Ronald Radosh explains in The Weekly Standard why the Rumpled Academic walked:
The acquittal on December 6 of Sami al-Arian, a former professor of computer engineering at the University of South Florida, on eight counts relating to terrorism was a setback not only for the Department of Justice and the Bush administration, but also for the struggle against Islamic extremism itself. That the Florida jury deadlocked on another nine counts, however, leaves open the possibility of his ultimate conviction.
Al-Arian was indicted in February 2003 for his involvement with Palestinian Islamic Jihad, a group that engages in terrorist acts including suicide bombings in Israel, Gaza, and the West Bank. And his trial did clarify once and for all–after years of denial by the professor and his supporters–that Al-Arian was a member of Palestinian Islamic Jihad, approved of its goals and methods, and raised money in the United States to finance its activities. Nevertheless, after five months of trial and 13 days of deliberation, the jury found Al-Arian not guilty on the most serious counts against him, including conspiracy to murder and maim abroad.
On these counts, the prosecution may have overplayed its hand. The Department of Justice built its case on nine years’ worth of secret surveillance (fully authorized under the Foreign Intelligence Surveillance Act, by the way), including almost 500,000 intercepts of faxes and phone conversations, many of them exchanges between Al-Arian and leaders of Palestinian Islamic Jihad. The terms of the Patriot Act made this evidence admissible in court. And it showed Al-Arian’s sympathies and intent beyond any doubt.
Government Exhibit T–516, for example, is a letter written by Al-Arian on February 10, 1995, to Ismail al-Shatti, a member of the Kuwaiti legislature. In the letter, Al-Arian noted that both Hamas and Islamic Jihad were “being threatened by the enemy.” Al-Arian called for “preserving the spirit and flame of Jihad against the enemy,” and went on to praise a recent suicide bombing in Israel carried out by “martyred mujahedeen” as “the best guide and witness to what the believing few can do in the face of Arab and Islamic collapse at the heels of the Zionist enemy.” Al-Arian urged al-Shatti to “extend true support of the jihad effort in Palestine so that operations such as these can continue.” He described the movement’s “very difficult” financial situation and urged Al-Shatti to explore “the feasibility of assistance from benevolent people and institutions whom you know to the jihad in Palestine.” The prosecution showed that Al-Arian spoke about the letter on the phone two days after writing it, asking a friend to “carry the message” overseas when he went abroad.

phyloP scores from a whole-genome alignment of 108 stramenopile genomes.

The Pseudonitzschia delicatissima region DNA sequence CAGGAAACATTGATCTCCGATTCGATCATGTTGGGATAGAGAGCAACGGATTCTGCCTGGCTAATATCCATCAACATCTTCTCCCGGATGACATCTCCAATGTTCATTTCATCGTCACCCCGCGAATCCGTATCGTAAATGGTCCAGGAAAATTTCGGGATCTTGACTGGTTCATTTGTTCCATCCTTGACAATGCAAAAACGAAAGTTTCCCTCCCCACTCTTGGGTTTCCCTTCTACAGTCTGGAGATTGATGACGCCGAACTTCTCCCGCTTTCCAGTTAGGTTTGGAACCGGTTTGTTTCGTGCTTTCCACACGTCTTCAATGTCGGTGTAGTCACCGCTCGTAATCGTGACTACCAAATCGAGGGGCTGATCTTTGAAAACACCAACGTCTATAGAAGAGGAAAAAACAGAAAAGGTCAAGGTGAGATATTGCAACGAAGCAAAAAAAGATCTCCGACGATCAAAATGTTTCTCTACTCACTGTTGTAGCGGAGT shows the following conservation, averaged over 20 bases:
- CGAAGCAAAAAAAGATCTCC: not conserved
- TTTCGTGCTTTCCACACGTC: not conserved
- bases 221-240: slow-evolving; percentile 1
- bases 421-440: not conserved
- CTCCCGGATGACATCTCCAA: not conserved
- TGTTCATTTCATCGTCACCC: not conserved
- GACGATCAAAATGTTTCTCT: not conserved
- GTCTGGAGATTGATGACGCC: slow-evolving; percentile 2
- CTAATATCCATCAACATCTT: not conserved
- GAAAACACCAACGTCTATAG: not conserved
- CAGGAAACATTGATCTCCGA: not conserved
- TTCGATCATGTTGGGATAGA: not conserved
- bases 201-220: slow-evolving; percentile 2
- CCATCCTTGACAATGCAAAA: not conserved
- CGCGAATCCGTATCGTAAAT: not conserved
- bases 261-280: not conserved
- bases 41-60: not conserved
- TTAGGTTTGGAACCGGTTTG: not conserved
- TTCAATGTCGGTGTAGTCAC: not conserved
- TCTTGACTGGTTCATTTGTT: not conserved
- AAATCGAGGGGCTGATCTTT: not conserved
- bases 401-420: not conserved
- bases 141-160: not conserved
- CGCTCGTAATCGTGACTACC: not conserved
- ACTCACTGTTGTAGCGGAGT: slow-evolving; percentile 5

While the prosecution stressed the hideous nature of Islamic Jihad’s attacks on civilians, it did not establish a link between Al-Arian and any specific act of violence. And it failed to persuade the court that the law required no such link for a conviction. This left an opening for the defense to argue–as Al-Arian’s friends long had–that he was simply a professor persecuted for his political beliefs.
Read it all.